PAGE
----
As the world’s largest emitter of greenhouse gasses (GHGs), China plays a central role
in the suite of options for climate change mitigation. To analyze the importance of
biomass and carbon capture and storage (CCS) availability in China, varying levels of
these parameters are created and then global climate scenarios are simulated using TIAM
(TIMES Integrated Assessment Model). TIAM is a 16-region global energy system
optimization model that includes a climate module that calculates the global
concentrations of GHGs in the atmosphere.
We analyze the potential for using biomass, CCS, and bioenergy CCS (BECCS) in China
under the constraint of meeting a climate stabilization target such that dangerous climate
change (as defined by the Copenhagen Accord) is avoided. When considering
hypothetical scenarios where GHG emissions are constrained, China consumes all
available domestic biomass as a relatively inexpensive fuel source. However, while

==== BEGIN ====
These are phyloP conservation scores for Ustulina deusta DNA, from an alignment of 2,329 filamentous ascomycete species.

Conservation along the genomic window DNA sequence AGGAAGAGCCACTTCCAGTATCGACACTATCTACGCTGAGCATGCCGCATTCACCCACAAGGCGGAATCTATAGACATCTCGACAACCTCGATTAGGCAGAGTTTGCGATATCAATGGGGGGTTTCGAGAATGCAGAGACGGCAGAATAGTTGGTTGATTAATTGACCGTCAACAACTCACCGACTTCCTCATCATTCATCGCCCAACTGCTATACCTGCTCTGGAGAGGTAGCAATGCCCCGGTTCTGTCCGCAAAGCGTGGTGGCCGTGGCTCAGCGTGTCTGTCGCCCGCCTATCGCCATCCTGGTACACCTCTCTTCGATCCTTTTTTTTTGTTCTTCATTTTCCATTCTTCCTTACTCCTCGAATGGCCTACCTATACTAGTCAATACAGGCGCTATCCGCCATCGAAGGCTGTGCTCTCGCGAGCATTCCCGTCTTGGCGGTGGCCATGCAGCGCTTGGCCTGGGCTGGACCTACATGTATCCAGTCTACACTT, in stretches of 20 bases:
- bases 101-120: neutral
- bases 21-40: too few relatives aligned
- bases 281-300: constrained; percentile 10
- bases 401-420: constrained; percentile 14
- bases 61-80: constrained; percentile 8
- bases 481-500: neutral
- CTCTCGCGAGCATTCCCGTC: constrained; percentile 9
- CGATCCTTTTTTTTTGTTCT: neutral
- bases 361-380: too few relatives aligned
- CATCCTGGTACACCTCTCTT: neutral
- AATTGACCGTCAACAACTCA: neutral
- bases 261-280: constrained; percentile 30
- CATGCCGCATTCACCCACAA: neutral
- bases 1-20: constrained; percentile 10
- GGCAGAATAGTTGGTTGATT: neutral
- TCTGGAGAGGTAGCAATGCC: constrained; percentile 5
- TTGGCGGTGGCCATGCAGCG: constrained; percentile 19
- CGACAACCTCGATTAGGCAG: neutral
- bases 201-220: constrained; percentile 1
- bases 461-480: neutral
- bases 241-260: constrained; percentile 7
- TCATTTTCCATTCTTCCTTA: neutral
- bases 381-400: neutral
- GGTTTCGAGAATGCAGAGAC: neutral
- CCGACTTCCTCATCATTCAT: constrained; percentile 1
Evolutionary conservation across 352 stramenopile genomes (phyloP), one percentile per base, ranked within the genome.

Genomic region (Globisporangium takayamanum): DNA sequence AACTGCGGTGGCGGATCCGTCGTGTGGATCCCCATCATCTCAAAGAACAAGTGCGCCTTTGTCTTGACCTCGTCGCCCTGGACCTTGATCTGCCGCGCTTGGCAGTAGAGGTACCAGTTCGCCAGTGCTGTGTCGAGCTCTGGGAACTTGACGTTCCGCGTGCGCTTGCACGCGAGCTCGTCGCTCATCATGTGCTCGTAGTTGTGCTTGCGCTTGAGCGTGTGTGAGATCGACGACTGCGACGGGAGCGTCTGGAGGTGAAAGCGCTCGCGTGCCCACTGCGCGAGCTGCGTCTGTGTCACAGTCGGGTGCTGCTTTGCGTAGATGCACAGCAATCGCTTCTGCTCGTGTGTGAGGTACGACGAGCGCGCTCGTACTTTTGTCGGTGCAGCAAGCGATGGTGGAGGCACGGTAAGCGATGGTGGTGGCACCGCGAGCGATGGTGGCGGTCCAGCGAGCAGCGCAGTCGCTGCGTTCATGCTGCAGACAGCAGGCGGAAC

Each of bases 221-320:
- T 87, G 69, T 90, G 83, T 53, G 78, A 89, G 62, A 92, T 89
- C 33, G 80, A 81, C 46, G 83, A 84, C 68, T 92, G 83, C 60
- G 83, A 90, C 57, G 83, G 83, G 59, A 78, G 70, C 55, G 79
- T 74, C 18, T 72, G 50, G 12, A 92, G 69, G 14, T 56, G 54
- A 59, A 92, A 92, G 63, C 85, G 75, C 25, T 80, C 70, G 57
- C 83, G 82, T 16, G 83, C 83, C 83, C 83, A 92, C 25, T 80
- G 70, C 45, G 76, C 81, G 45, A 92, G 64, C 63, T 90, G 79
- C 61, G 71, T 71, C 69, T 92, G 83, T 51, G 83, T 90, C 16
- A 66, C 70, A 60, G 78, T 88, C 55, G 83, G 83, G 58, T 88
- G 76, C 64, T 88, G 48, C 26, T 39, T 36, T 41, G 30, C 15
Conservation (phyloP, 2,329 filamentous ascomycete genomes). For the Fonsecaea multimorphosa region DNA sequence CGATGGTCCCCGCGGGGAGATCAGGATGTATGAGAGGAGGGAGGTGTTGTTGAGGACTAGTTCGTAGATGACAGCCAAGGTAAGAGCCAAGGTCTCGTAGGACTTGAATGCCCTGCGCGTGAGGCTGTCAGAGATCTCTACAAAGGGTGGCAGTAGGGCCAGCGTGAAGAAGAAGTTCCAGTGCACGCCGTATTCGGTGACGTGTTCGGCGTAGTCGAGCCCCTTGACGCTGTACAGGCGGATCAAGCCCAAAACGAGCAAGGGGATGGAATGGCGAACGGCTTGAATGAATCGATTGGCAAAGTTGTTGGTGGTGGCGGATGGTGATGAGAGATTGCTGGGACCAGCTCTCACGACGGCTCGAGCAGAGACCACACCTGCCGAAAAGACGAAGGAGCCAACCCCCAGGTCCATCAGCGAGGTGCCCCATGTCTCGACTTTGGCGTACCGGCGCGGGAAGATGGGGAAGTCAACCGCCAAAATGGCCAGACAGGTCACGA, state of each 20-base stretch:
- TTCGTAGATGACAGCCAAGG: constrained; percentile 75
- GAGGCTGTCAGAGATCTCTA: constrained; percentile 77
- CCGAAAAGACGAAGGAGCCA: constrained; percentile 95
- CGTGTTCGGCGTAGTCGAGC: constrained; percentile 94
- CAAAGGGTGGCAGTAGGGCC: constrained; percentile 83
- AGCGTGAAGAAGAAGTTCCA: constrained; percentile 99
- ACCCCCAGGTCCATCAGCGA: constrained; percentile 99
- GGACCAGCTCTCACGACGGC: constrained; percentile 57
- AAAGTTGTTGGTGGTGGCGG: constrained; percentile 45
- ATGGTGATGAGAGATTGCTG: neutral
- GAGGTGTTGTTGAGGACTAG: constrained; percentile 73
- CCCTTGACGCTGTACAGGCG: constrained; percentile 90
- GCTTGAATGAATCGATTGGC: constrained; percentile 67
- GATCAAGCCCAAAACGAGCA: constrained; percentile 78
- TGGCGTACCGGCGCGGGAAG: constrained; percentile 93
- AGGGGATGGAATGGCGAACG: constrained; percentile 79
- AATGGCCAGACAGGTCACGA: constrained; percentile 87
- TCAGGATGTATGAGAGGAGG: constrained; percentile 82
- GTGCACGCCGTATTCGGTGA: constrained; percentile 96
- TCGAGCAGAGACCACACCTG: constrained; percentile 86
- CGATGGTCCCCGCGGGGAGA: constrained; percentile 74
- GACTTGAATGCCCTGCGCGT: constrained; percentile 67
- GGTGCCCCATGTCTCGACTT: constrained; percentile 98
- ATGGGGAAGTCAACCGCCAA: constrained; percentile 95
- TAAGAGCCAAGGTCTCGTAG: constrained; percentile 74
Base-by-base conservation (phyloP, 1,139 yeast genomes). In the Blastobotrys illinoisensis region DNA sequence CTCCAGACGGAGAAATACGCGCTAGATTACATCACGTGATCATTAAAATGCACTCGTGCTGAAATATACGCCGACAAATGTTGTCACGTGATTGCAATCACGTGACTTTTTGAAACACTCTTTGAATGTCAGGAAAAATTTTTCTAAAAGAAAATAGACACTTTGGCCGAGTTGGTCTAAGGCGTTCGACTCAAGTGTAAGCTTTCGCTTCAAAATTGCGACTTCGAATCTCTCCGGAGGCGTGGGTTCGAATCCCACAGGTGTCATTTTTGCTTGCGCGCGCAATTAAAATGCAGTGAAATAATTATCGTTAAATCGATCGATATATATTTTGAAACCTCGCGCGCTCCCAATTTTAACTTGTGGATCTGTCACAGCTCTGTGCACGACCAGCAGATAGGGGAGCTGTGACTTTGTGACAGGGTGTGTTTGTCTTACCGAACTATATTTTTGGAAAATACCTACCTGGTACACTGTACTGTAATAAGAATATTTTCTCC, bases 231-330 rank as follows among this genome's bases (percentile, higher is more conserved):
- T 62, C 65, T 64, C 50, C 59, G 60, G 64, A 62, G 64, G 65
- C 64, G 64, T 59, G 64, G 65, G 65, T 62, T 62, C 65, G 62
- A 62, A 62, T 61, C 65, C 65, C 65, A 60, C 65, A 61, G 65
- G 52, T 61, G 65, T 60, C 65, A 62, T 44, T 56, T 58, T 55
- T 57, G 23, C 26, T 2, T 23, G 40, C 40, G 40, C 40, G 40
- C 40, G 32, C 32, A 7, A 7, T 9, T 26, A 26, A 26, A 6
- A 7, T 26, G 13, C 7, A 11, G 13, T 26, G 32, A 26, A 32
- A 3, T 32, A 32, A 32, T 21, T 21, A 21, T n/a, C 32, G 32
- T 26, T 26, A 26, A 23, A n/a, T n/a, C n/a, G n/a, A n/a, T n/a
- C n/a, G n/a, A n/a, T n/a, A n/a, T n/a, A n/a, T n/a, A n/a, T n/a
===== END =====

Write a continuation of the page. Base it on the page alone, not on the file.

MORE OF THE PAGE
BECCS does have a small role to play, in general it is cheaper to use biomass for the
transportation sector and CCS with fossil fuel in order to meet both the energy demand
and emissions reduction goals in the cheapest way possible.
Therefore, we find that while both utilization of biomass and CCS are essential options
for reducing emissions in China, BECCS is not the most cost effective option in China.
CCS is nevertheless an important option for China; in the climate mitigation scenarios
modeled, by 2050, China is projected to employ CCS on at least 70% of fossil energy
electricity generation. When CCS is excluded, the cost of mitigation is more than
doubled compared to the scenarios where CCS is included as a mitigation option.
|Conference||Risø International Energy Conference 2011|
|Period||10/05/2011 → 12/05/2011|
|Series||Denmark. Forskningscenter Risoe. Risoe-R|
- DTU Climate Centre